Name: Eglise Francaise Protestante
Address: 8/9 Soho Square. W1D 3QD
Please visit the website for times of services and details of other events.
L´Eglise Protestante Française de Londres a été fondée en 1550 par la charte royale d´Edouard VI accordant la liberté de culte aux réfugiés protestants wallons et français. Elle est installée à Soho Square depuis 1893.
De tradition réformée, l´Eglise est aujourd´hui une communauté ouverte à diversité confessionnelle. Des francophones d’horizons multiples s´y retrouvent au culte chaque dimanche.
The church was founded on July 24, 1550 when Edward VI gave a charter to Protestant refugees led by a Polish minister, Jean a Lasco. The charter granted to the refugees the right to worship according to their own manner and to establish a church at Austin Friars in the City of London. As some of the refugees spoke Dutch and others spoke French, the two congregations separated and the French Huguenots moved to a church in Threadneedle Street which they were to occupy from 1550 to 1841, The Threadneedle Street church was destroyed in the Great Fire of London in 1666 but rebuilt within three years. Following the Revocation of the Edict of Nantes by Louis XIV of France in 1685, many other French churches were founded in London; not one of these has survived to the present time. In 1841, the church moved from Threadneedle Street to St. Martin’s-Le-Grand where it remained until 1887. The present site was chosen because many French residents and industries were to be found in Soho at the close of the 19th century. By the charter of 1550, the names of new pastors were to be submitted to the sovereign for approbation. This is still observed today,
The church was conceived by Sir Aston Webb (1849-1930) who maintained this church was the favourite of his buildings. He is renowned as the designer of such London landmarks as Admiralty Arch, the Mall and the fronts of Buckingham Palace and the Victoria and Albert Museum. The church is in the Franco-Flemish Gothic Style of dark brick, and brown and black terracotta. The upper part of the front is largely brick construction, with a gable topped by a cross at the level of the third storey. The ground floor has five round-arched openings and is faced with terracotta. There is no spire, but the church is topped by a small timber cupola. The interior is striped in brown and buff terracotta, supplied by Doulton’s of Lambeth. The church is a Grade III listed building.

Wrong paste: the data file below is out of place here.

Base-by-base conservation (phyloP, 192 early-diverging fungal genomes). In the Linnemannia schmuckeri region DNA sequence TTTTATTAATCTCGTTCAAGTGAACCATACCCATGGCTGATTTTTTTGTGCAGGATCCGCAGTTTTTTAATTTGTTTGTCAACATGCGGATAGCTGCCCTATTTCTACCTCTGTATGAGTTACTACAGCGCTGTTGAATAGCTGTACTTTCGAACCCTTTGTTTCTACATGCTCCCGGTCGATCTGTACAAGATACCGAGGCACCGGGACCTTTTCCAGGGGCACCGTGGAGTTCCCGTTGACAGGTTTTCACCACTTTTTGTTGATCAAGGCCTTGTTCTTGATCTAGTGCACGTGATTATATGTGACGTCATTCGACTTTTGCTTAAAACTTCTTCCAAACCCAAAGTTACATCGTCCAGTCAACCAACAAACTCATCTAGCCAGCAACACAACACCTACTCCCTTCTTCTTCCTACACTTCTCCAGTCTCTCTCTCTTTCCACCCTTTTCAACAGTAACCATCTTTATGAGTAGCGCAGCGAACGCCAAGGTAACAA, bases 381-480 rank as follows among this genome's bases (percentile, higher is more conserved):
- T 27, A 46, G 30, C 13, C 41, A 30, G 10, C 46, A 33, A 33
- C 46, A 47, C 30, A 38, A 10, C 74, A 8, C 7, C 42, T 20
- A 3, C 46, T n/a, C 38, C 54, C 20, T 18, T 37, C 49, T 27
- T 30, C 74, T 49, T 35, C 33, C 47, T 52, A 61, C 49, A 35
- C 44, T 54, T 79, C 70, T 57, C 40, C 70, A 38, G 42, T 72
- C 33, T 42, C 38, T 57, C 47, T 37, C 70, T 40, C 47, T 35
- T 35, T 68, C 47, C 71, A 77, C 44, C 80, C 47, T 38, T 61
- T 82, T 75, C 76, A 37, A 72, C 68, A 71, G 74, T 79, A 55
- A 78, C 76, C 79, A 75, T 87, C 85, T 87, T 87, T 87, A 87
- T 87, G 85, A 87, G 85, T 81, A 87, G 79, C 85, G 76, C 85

Doctrine and style of worship
The Sunday services are conducted in modern French, with Bible readings, the singing of psalms and hymns, sermons and the two sacraments of baptism and holy communion, according to the liturgy of the Reformed Church of France. The church provides supporting activities such as Sunday school, catechism classes, Bible study, etc.
The congregation comes from various parts of London and the Home Counties. A number of people come from the South Kensington area, where there is a concentration of French institutions (Embassy, Consulate, Lycee Français, etc) and others from south-west London.
The number of French families residing permanently in the United Kingdom is declining, their place being taken by French professional families staying only a few years in London; there are also young people here in short-term employment or for studies. However the congregation is not exclusively Protestant; it is ecumenical. Many nationalities are represented. Apart from the French there are British, Belgians, Italians (Waldesian), Swiss and citizens of other countries that have a French-speaking tradition. The church magazine Le Lien is circulated to about five hundred persons.
The church has links with the Church of England and with the churches of the area of Westminster. It has associations with other Reformed churches in the United Kingdom, including the French churches of Canterbury and Brighton and the Swiss and Dutch churches of London. Abroad, the church maintains relations with the Federation Protestante de France, which embraces this latter country’s major protestant churches. Through a commission of the Federation, the church is in touch with other French protestant churches throughout the world.